Morris Highlands Audubon Society
PO Box 935, Denville, NJ 07834 - John Knapp, President
Nature Conservancy in New Jersey
Check out the Fall photo of William L. Hutcheson Memorial Forest on the opening page. The Nature Conservancy has been working to protect New Jersey's natural areas since 1955, when it helped save one of the mid-Atlantic's last primeval forests. Hutcheson Memorial Forest's old fields and 60-foot-tall stands of hardwoods now span 500 acres. The forest is the birthplace of the Conservancy in the Garden State…
New Jersey Audubon
The New Jersey Audubon Society (NJAS) is a privately supported, not-for profit, state-wide membership organization. Founded in 1897, and one of the oldest independent Audubon societies, NJAS has no connection with the National Audubon Society. The New Jersey Audubon Society fosters environmental awareness and a conservation ethic among New Jersey`s citizens; protects New Jersey`s birds, mammals, other animals, and plants, especially endangered and threatened species; and promotes preservation of New Jersey`s valuable natural habitats.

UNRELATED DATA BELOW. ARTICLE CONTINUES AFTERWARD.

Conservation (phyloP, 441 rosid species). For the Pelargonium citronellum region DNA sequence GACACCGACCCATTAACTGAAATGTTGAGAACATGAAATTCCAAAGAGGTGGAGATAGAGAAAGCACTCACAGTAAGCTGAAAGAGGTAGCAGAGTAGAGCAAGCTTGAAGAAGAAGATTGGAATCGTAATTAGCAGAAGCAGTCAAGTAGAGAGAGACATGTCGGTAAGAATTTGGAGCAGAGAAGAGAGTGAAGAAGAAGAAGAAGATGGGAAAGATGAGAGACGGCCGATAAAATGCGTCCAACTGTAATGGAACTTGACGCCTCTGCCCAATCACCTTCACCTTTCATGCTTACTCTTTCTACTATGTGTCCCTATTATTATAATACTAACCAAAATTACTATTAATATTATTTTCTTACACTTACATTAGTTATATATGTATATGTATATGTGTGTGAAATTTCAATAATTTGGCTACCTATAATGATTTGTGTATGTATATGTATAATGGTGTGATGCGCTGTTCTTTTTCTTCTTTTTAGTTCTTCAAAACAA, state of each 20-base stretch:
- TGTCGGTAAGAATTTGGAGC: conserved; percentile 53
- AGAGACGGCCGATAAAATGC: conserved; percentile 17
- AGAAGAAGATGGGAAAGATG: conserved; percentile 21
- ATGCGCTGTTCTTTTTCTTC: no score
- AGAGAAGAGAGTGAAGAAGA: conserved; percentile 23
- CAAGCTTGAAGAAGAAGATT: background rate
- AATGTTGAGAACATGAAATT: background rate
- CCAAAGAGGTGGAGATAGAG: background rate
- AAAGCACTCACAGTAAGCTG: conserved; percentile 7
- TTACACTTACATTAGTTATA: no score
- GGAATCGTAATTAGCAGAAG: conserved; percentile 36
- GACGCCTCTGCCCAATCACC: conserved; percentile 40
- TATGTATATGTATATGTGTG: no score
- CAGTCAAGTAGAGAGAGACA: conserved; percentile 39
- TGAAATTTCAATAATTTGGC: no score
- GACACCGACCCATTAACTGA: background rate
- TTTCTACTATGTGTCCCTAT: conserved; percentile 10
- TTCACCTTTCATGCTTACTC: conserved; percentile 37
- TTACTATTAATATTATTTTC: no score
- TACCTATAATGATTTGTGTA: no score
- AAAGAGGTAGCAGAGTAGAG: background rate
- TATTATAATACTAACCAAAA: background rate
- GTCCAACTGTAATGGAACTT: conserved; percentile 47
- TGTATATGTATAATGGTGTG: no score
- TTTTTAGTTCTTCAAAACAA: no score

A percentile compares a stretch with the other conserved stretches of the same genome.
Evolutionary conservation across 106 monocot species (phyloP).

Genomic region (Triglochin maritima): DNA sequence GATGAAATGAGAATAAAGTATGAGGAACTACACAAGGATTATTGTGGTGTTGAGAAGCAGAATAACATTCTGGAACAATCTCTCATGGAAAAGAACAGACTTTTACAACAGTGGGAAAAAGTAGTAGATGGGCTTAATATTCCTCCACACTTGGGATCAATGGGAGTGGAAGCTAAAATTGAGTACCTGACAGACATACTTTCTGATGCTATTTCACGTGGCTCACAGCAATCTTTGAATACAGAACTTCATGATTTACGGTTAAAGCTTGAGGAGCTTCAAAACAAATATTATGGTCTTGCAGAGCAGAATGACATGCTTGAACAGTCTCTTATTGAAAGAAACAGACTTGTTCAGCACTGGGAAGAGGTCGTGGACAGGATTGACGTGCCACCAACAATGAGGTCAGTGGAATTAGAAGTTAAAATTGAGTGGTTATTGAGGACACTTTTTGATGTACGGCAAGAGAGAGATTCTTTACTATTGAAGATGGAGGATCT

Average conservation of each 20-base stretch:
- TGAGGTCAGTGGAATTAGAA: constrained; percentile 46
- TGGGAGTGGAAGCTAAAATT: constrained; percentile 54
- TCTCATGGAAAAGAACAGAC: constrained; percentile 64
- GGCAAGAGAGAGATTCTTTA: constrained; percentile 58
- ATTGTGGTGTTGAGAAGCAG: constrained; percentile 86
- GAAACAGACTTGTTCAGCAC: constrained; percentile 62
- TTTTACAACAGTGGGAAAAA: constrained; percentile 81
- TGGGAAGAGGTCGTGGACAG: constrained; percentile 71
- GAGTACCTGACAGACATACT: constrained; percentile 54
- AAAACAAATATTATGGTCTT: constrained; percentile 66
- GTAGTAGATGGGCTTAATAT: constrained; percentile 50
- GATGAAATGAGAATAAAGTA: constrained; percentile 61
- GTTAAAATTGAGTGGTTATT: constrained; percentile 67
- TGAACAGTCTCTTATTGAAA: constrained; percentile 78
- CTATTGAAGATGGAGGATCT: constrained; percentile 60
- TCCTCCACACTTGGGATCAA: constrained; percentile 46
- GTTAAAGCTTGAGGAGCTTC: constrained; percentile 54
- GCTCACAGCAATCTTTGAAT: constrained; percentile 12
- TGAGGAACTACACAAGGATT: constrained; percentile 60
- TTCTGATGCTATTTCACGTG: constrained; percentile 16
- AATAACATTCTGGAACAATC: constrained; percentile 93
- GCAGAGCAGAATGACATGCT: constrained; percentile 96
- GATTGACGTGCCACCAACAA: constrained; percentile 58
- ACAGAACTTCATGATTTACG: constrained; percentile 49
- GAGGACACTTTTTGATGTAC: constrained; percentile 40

New Jersey Bird Records Committee
During a recent conversation with a fellow birder, I asked him to submit to the New Jersey Bird Records Committee (N.J.B.R.C.) a written report of a rarity he had just found. His blunt reply, What? ! So you can tell me if I was correct in my identification! caught me by surprise. Who were we, the N.J.B.R.C., to tell him whether or not he'd correctly identified this bird! Do you feel the same way as this birder? Many people do. We'd like to try to dispel the myth that our major purpose is to vet your rare bird reports. Looks like this is a universal problem…
Washington Crossing Audubon Society
Better than the usual site which just lists officers and meeting dates it carries reports such as… A Biological Survey of the Pole Farm, presented by WCAS to members of the Mercer County Park Northwest steering committee at its public meeting held on October 22, 1998.